You’re predictable when you’re angry

Don’t you find it interesting how incensed we were about Ebola, but now…nothing? How, a few weeks ago, we were in hysterics about the border situation, but now there’s no mention? No crowds of people cursing at refugee children to go home? Or are they still there (the children or the protesters)? Do we care?

Remember other topics that caused consternation? The government shutdown (which one, right?)? The latte salute? The Congressional Science and Technology Committee member’s view about ‘legitimate rape’ and birth control? Remember how school shootings are happening all the time? Remember how SARS was going to kill us all? Remember the Darfur crisis? How Rolling Stone put the Boston Bomber on the cover? Hell–remember Elián González? Remember Bush’s faked National Guard records? Remember all the outrage? Aren’t you still outraged? Aren’t you still angry angry angry?

If I had time, I would start a project.

This project would be a website.

This website would catalog what my friends (and friends of friends) talked about on social media channels. Maybe I’d finally get to make a useful tag cloud. There would be summaries of both sides of the debates.

It would rank the most heated and debated topics in an effort to capture what was on the minds of my friends at any given time.

It would be like, the site that maps out when and where Internet memes became popular. (Actually a pretty handy site. When did Keyboard Cat start? How did Ermahgerd become a thing?)

Over time, I would map out the rise and fall of fears and worries, marking when and where certain topics peaked and how often hysteria invaded our modicum of day-to-day normalcy.

I would start this project, see it through and display the results–not because I was trying to be nostalgic, but because I’m curious about something:

Is the modern news cycle reactive (reports on what happens) or proactive (shapes our emotions, manipulates our opinions)?

I wrote a blog post about how I was Tired of being Facebook mad at all the things, which touched on this a bit. But if this project happened, I would go further. I would map out the actual rise and fall of these topics. Was there a pattern? Was there a standard length of time?

I would target friends and friends of friends because I would want people to have a personal connection to the data. I would include what the world was chatting about at large, as a point of reference, but the crux of the site would focus on actual people I knew, versus abstracted sample bodies. It could also show preferred media channels so we could see if Fox or CBS or MSNBC was doing the string pulling.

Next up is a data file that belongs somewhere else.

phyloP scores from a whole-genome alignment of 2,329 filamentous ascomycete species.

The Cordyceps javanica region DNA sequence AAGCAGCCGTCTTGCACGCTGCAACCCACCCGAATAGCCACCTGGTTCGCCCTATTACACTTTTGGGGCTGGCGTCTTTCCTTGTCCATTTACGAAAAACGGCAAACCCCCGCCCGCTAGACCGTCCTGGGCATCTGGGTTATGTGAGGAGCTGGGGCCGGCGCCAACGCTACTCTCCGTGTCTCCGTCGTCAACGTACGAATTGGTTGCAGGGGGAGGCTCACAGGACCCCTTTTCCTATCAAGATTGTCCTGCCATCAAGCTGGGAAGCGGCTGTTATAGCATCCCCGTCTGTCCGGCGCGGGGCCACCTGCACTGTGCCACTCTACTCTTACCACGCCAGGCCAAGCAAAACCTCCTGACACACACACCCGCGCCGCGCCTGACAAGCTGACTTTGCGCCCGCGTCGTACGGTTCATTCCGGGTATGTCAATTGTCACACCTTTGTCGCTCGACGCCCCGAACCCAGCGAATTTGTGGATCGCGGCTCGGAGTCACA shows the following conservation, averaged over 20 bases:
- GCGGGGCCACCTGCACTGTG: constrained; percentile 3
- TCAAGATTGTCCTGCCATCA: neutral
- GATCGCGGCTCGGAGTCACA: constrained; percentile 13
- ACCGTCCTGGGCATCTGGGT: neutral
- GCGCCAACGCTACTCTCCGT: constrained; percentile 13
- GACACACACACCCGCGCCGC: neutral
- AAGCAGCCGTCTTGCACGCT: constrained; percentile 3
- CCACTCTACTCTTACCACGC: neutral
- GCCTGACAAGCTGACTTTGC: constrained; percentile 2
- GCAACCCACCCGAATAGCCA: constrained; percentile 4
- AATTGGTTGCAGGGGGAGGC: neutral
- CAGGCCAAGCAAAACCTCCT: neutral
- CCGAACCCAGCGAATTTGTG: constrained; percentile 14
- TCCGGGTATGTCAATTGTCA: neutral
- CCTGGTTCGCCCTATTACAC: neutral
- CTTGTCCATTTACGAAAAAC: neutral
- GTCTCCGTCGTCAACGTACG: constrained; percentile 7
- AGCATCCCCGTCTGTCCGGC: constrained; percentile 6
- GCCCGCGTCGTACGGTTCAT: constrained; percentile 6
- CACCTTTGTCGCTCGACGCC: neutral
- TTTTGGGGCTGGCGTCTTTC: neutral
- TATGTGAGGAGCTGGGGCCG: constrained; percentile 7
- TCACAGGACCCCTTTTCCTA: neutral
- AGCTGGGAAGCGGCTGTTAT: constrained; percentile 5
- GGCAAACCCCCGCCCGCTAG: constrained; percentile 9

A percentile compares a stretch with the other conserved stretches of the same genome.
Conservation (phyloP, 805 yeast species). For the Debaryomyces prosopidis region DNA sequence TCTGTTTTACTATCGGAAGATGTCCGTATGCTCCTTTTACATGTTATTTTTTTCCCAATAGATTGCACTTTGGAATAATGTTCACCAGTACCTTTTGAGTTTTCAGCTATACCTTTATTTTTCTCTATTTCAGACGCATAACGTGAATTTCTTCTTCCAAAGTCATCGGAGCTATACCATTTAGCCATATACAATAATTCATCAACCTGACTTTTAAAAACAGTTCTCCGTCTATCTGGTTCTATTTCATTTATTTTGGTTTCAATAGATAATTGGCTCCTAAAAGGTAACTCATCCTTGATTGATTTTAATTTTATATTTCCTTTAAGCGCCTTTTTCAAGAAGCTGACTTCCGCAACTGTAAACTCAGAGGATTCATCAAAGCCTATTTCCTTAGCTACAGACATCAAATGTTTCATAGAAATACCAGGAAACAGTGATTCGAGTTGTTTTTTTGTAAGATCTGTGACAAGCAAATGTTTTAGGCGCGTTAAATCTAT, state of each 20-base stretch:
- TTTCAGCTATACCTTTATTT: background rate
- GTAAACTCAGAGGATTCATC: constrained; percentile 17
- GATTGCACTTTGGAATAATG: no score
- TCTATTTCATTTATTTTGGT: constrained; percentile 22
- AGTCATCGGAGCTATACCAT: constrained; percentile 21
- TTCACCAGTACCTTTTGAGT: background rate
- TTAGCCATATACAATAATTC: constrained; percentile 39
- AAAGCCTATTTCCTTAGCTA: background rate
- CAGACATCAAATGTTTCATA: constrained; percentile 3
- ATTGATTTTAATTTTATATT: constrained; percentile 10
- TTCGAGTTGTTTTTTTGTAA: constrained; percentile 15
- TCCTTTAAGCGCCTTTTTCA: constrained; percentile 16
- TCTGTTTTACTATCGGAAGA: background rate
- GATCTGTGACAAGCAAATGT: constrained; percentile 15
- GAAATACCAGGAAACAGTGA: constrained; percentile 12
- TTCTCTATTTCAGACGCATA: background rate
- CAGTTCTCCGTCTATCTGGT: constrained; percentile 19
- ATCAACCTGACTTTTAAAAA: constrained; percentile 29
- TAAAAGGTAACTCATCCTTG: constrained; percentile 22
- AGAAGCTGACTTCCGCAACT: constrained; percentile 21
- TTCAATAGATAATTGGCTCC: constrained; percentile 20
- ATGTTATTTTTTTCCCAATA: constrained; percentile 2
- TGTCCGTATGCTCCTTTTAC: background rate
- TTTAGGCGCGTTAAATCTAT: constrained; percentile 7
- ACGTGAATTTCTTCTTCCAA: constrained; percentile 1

This site wouldn’t be to embarrass or belittle how often we were taken for an emotional ride due to these currents of current happenings. The very thing I’m personally battling right now is how often I too am whisked away along a merry ride of angst and rage at each introduction of these topics. I’m right there, emotionally caught up and assertively commenting in the debates along with everybody else. I’m not above it at all. It would be fun, however, to have a sort of flashback feature (one month ago you were angry at X, one year ago you were angry at Y…).

But I’m curious–aren’t you? What if there are these stark patterns? Like if the Ebola freak-out was exactly the same as the Benghazi freak-out? Or if the Sandi Hook outpouring of concern lasted the exact same as interest in the Rancher Bundy standoff? Wouldn’t that be fascinating?

Facebook did its odd psychological experiment where they literally altered people’s moods and dispositions by selectively showing them positive or negative posts. You can’t tell me the media doesn’t do the same sort of stuff? Hell, when I was a newspaper man, we’d slap a kid or puppy on the cover during slow weeks to sell more issues. Worked every time. Y’all are predictable as gravity.

Then again, maybe we shouldn’t mine that data? Maybe it would be disheartening to see just how often we switch allegiances to causes or crises? ALS nees donations again? Darfur still going on? Kony still at large? Ugh, seriously? That ‘people suffering and dying’ stuff? BORING! Selfie sticks are the rage, now!

I wouldn’t do it to be cynical, but to help make us all more resistant to being emotionally manipulated.


About salemonz

Born in San Diego, Calif. Raised as a Navy Brat, I jumped ship and crossed over to the Army. Served as an enlisted journalist for a bunch of years, then helped the DoD figure out what the hell to do with social media. After the Army, now I drift down the river of life, trying not to be a jerk.

One response to “You’re predictable when you’re angry”

  1. Rachel Fay Williams says :

    Hey Josh! I deleted Facebook a while back and just recently I was thinking about how I always valued your voice and perspective on there. I follow you on Instagram and Twitter but you are an infrequent poster on both of those platforms. Anyhow this morning I remembered that you had a blog! But, alas, you don’t post here anymore either. Is there any chance you have a podcast? 😂 I hope you’re well.

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